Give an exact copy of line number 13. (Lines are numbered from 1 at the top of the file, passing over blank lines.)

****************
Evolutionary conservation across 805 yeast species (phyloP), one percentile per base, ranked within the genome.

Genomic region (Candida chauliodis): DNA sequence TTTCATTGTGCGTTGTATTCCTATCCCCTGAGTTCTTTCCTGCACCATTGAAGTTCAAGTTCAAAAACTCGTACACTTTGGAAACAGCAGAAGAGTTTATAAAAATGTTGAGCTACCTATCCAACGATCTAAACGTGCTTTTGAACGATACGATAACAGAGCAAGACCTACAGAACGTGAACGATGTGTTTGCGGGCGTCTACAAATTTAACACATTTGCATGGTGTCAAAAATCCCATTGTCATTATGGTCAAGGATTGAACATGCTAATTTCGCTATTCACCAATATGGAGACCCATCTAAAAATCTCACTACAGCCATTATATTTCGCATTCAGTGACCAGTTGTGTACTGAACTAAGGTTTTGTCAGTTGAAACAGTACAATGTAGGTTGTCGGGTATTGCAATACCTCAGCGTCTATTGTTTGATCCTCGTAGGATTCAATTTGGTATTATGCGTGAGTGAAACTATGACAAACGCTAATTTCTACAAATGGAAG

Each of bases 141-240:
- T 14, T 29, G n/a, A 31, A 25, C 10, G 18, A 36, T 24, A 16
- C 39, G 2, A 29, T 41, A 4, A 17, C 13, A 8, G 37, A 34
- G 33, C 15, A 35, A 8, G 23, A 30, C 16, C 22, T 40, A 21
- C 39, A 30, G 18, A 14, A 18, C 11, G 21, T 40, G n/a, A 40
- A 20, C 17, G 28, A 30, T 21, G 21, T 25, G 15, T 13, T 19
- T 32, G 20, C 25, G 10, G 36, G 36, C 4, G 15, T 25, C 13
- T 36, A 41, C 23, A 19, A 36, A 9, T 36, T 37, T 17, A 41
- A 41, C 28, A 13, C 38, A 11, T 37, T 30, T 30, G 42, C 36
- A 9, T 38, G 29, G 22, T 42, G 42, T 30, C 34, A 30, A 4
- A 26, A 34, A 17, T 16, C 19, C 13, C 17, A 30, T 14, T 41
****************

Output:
- A 26, A 34, A 17, T 16, C 19, C 13, C 17, A 30, T 14, T 41